Economic inequality and the labor market
I completed my PhD in Sociology and Social Policy at Harvard University in 2012 and continued my training as the National Science Foundation and American Sociological Association postdoctoral fellow at the University of California, Berkeley. I am currently a tenured Associate Professor of Sociology at Virginia Commonwealth University.
My work to date has been broadly concerned with the subjective experience of rising economic inequality. I have brought this general lens to bear on my research among populations ranging from jobless autoworkers, to families living near the poverty line, to workers seeking cooperative and democratic alternatives to for-profit managerial firms, to—most recently—students pursuing entrepreneurial ventures. I am interested in the impacts that markets, policies, and moral perspectives have on the lives of less advantaged workers and their families, particularly at key moments of transition.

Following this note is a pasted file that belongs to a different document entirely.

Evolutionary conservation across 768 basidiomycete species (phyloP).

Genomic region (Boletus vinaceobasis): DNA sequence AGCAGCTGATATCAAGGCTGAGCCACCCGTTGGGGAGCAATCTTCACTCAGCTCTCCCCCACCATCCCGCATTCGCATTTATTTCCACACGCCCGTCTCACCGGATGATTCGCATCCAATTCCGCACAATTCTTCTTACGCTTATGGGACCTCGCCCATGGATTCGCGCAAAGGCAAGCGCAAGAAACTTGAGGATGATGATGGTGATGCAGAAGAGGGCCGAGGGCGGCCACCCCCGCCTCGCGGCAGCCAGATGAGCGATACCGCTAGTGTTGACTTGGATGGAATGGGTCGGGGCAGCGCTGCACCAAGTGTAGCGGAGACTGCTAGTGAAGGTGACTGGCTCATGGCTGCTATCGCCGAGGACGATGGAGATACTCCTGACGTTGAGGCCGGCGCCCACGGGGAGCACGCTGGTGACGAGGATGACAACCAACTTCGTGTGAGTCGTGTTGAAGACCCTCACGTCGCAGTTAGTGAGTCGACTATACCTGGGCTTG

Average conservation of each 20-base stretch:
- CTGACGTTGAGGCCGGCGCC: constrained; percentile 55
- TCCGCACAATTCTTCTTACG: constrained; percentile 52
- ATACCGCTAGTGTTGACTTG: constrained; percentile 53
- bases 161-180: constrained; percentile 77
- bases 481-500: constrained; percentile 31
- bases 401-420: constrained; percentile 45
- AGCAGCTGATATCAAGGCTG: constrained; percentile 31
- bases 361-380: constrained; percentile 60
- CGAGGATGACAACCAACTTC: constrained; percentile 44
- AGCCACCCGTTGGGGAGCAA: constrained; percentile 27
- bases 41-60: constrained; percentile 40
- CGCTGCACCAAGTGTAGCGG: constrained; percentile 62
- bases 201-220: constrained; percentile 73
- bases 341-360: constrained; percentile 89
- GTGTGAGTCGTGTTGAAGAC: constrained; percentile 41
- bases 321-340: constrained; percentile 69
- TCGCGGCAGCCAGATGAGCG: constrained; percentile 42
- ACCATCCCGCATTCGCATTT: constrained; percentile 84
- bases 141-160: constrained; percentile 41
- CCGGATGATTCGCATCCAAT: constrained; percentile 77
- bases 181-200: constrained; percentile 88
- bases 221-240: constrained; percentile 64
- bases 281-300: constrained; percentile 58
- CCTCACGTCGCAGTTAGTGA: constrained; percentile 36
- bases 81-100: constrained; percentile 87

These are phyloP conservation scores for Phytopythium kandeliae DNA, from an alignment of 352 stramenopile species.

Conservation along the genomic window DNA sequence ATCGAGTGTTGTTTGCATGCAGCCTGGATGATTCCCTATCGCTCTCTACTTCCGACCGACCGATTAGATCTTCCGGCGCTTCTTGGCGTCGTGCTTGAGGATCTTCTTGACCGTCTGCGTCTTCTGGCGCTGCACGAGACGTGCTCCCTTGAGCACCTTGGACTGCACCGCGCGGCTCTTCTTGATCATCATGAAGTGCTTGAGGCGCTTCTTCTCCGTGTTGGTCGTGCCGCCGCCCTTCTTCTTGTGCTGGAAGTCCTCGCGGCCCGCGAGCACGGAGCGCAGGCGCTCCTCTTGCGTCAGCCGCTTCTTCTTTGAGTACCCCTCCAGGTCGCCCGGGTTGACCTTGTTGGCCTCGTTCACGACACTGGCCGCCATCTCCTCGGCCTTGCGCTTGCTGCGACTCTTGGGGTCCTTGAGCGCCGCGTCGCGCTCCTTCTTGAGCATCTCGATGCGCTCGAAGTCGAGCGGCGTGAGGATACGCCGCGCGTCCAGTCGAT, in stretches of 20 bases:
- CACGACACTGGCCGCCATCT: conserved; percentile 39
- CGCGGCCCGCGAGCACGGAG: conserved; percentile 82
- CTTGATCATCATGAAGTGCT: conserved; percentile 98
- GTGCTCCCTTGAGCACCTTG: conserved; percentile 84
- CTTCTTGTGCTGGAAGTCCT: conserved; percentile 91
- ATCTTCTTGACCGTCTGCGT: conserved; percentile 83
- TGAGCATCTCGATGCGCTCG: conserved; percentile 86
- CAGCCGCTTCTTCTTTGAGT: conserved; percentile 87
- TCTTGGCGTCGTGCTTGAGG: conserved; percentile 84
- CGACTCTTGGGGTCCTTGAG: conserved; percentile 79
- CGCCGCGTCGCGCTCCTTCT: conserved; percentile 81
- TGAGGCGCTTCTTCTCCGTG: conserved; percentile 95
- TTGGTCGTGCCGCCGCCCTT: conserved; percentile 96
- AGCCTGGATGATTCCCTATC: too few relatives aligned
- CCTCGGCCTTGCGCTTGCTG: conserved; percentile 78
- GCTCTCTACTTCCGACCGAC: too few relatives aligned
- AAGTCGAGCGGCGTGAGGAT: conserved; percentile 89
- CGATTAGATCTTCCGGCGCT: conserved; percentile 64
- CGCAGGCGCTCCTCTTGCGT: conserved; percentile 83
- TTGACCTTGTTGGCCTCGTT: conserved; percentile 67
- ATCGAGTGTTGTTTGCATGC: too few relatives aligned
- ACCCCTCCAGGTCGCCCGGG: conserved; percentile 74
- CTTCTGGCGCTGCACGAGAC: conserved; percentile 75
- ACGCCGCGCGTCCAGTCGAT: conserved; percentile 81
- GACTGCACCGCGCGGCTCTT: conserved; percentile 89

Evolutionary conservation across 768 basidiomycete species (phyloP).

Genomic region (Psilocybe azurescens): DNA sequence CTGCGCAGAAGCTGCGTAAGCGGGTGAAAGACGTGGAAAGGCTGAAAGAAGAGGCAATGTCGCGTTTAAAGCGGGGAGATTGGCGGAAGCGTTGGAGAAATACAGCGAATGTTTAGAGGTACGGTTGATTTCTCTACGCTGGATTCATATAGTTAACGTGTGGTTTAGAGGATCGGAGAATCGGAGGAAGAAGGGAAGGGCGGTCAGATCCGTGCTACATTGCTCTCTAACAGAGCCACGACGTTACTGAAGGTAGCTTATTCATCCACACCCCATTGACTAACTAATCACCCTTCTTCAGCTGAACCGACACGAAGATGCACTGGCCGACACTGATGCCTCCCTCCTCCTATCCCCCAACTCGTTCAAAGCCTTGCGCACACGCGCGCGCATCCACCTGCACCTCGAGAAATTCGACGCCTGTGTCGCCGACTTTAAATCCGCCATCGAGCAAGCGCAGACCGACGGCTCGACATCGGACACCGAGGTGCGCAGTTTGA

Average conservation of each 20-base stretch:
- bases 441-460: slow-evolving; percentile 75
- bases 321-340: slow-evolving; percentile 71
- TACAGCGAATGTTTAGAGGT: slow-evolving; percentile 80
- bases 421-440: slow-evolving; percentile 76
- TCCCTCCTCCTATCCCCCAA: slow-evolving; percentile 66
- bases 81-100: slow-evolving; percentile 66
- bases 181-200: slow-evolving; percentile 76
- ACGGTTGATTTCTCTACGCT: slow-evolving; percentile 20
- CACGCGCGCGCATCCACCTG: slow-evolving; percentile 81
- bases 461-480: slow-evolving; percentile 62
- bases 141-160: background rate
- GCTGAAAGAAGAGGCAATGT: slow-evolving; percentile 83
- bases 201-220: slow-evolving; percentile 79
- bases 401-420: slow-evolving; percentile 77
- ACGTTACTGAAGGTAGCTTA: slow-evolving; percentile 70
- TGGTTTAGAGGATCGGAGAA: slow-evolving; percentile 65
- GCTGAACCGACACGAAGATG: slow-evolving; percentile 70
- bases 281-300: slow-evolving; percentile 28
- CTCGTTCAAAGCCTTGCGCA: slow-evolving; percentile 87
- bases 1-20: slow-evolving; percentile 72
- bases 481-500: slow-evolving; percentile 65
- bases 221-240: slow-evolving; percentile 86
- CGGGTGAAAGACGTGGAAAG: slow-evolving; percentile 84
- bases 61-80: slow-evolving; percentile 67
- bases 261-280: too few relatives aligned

My work has been positively received for its insights into these phenomena. In 2017, I was honored with the Labor and Employment Relations Association’s Outstanding Scholar Award for my research, which includes “Cut Loose: Jobless and Hopeless in an Unfair Economy” (University of California Press, 2015) and “The Missing Class: Portraits of the Near Poor in America” (Beacon Press, 2007), the latter written with Katherine S. Newman. A Research in the Sociology of Organizations volume I coedited with Katherine K. Chen, “Organizational Imaginaries: Tempering Capitalism and Tending to Communities through Cooperatives and Collectivist Democracy,” received the 2022 Joyce Rothschild Book Prize from the Rutgers University School of Management and Labor Relations. My next book, under contract with the University of California Press, is titled “Failing Forward: Learning to Innovate in the Entrepreneurial University.” The completed manuscript, now being revised based on reviews, examines entrepreneurial training programs at universities, which my coauthor Jesse Goldstein and I situate within a larger socioeconomic context of dwindling good jobs and tightening investor control.